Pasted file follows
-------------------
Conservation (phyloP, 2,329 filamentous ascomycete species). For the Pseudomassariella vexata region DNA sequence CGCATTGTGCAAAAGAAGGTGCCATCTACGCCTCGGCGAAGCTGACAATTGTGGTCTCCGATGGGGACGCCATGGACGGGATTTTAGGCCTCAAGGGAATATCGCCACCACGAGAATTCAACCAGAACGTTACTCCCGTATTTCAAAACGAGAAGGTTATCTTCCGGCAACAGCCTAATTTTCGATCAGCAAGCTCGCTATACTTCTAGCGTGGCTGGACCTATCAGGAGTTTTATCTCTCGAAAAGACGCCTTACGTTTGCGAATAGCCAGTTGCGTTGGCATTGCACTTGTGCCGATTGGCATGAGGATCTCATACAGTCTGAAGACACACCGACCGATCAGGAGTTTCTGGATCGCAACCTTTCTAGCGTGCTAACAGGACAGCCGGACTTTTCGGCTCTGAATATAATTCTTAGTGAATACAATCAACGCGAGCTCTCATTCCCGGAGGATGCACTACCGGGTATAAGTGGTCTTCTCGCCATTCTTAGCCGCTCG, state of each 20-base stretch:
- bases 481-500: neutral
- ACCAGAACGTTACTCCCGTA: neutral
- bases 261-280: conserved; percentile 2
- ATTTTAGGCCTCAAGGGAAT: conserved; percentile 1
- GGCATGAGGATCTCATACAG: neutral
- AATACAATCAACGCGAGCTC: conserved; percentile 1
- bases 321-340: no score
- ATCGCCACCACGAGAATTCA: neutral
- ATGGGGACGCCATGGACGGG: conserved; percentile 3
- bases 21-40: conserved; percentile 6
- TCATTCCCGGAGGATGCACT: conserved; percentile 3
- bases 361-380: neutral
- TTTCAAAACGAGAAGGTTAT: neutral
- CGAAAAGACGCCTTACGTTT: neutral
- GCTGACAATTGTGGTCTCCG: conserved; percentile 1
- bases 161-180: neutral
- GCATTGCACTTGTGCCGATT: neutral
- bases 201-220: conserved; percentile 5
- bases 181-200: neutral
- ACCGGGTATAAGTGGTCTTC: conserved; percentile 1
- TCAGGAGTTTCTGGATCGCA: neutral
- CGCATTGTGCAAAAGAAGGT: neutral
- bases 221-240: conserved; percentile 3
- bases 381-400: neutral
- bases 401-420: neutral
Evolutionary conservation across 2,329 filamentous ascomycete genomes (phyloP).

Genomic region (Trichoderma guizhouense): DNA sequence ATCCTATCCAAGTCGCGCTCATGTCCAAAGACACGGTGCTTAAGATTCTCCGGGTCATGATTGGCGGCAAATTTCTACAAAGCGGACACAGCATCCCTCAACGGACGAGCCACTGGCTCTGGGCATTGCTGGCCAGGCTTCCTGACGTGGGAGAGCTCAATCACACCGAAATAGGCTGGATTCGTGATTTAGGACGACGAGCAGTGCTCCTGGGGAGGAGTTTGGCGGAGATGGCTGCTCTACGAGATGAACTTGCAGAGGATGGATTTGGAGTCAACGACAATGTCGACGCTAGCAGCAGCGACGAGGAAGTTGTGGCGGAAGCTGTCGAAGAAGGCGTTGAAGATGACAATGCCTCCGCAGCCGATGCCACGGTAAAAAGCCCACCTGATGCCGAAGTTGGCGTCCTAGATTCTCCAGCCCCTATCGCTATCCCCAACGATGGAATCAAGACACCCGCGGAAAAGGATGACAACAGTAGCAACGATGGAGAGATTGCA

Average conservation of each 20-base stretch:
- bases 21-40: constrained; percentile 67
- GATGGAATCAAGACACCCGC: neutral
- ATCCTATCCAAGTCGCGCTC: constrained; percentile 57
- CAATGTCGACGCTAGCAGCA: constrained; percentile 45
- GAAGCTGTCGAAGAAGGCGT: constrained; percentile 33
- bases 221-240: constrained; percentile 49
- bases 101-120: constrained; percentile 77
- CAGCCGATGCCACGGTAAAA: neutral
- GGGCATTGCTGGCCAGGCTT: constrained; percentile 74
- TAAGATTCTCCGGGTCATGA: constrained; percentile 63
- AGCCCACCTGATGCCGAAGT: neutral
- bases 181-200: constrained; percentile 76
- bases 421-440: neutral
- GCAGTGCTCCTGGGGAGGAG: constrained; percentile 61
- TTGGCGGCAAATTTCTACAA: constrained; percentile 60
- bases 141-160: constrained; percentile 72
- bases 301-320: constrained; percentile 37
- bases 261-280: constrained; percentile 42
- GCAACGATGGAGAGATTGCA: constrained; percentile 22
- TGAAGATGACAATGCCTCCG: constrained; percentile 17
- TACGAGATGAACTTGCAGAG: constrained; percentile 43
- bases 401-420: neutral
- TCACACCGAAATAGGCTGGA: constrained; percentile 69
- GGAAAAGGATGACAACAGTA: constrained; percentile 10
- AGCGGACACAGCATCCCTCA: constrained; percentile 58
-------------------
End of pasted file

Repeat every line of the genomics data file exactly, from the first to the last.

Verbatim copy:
Conservation (phyloP, 2,329 filamentous ascomycete species). For the Pseudomassariella vexata region DNA sequence CGCATTGTGCAAAAGAAGGTGCCATCTACGCCTCGGCGAAGCTGACAATTGTGGTCTCCGATGGGGACGCCATGGACGGGATTTTAGGCCTCAAGGGAATATCGCCACCACGAGAATTCAACCAGAACGTTACTCCCGTATTTCAAAACGAGAAGGTTATCTTCCGGCAACAGCCTAATTTTCGATCAGCAAGCTCGCTATACTTCTAGCGTGGCTGGACCTATCAGGAGTTTTATCTCTCGAAAAGACGCCTTACGTTTGCGAATAGCCAGTTGCGTTGGCATTGCACTTGTGCCGATTGGCATGAGGATCTCATACAGTCTGAAGACACACCGACCGATCAGGAGTTTCTGGATCGCAACCTTTCTAGCGTGCTAACAGGACAGCCGGACTTTTCGGCTCTGAATATAATTCTTAGTGAATACAATCAACGCGAGCTCTCATTCCCGGAGGATGCACTACCGGGTATAAGTGGTCTTCTCGCCATTCTTAGCCGCTCG, state of each 20-base stretch:
- bases 481-500: neutral
- ACCAGAACGTTACTCCCGTA: neutral
- bases 261-280: conserved; percentile 2
- ATTTTAGGCCTCAAGGGAAT: conserved; percentile 1
- GGCATGAGGATCTCATACAG: neutral
- AATACAATCAACGCGAGCTC: conserved; percentile 1
- bases 321-340: no score
- ATCGCCACCACGAGAATTCA: neutral
- ATGGGGACGCCATGGACGGG: conserved; percentile 3
- bases 21-40: conserved; percentile 6
- TCATTCCCGGAGGATGCACT: conserved; percentile 3
- bases 361-380: neutral
- TTTCAAAACGAGAAGGTTAT: neutral
- CGAAAAGACGCCTTACGTTT: neutral
- GCTGACAATTGTGGTCTCCG: conserved; percentile 1
- bases 161-180: neutral
- GCATTGCACTTGTGCCGATT: neutral
- bases 201-220: conserved; percentile 5
- bases 181-200: neutral
- ACCGGGTATAAGTGGTCTTC: conserved; percentile 1
- TCAGGAGTTTCTGGATCGCA: neutral
- CGCATTGTGCAAAAGAAGGT: neutral
- bases 221-240: conserved; percentile 3
- bases 381-400: neutral
- bases 401-420: neutral
Evolutionary conservation across 2,329 filamentous ascomycete genomes (phyloP).

Genomic region (Trichoderma guizhouense): DNA sequence ATCCTATCCAAGTCGCGCTCATGTCCAAAGACACGGTGCTTAAGATTCTCCGGGTCATGATTGGCGGCAAATTTCTACAAAGCGGACACAGCATCCCTCAACGGACGAGCCACTGGCTCTGGGCATTGCTGGCCAGGCTTCCTGACGTGGGAGAGCTCAATCACACCGAAATAGGCTGGATTCGTGATTTAGGACGACGAGCAGTGCTCCTGGGGAGGAGTTTGGCGGAGATGGCTGCTCTACGAGATGAACTTGCAGAGGATGGATTTGGAGTCAACGACAATGTCGACGCTAGCAGCAGCGACGAGGAAGTTGTGGCGGAAGCTGTCGAAGAAGGCGTTGAAGATGACAATGCCTCCGCAGCCGATGCCACGGTAAAAAGCCCACCTGATGCCGAAGTTGGCGTCCTAGATTCTCCAGCCCCTATCGCTATCCCCAACGATGGAATCAAGACACCCGCGGAAAAGGATGACAACAGTAGCAACGATGGAGAGATTGCA

Average conservation of each 20-base stretch:
- bases 21-40: constrained; percentile 67
- GATGGAATCAAGACACCCGC: neutral
- ATCCTATCCAAGTCGCGCTC: constrained; percentile 57
- CAATGTCGACGCTAGCAGCA: constrained; percentile 45
- GAAGCTGTCGAAGAAGGCGT: constrained; percentile 33
- bases 221-240: constrained; percentile 49
- bases 101-120: constrained; percentile 77
- CAGCCGATGCCACGGTAAAA: neutral
- GGGCATTGCTGGCCAGGCTT: constrained; percentile 74
- TAAGATTCTCCGGGTCATGA: constrained; percentile 63
- AGCCCACCTGATGCCGAAGT: neutral
- bases 181-200: constrained; percentile 76
- bases 421-440: neutral
- GCAGTGCTCCTGGGGAGGAG: constrained; percentile 61
- TTGGCGGCAAATTTCTACAA: constrained; percentile 60
- bases 141-160: constrained; percentile 72
- bases 301-320: constrained; percentile 37
- bases 261-280: constrained; percentile 42
- GCAACGATGGAGAGATTGCA: constrained; percentile 22
- TGAAGATGACAATGCCTCCG: constrained; percentile 17
- TACGAGATGAACTTGCAGAG: constrained; percentile 43
- bases 401-420: neutral
- TCACACCGAAATAGGCTGGA: constrained; percentile 69
- GGAAAAGGATGACAACAGTA: constrained; percentile 10
- AGCGGACACAGCATCCCTCA: constrained; percentile 58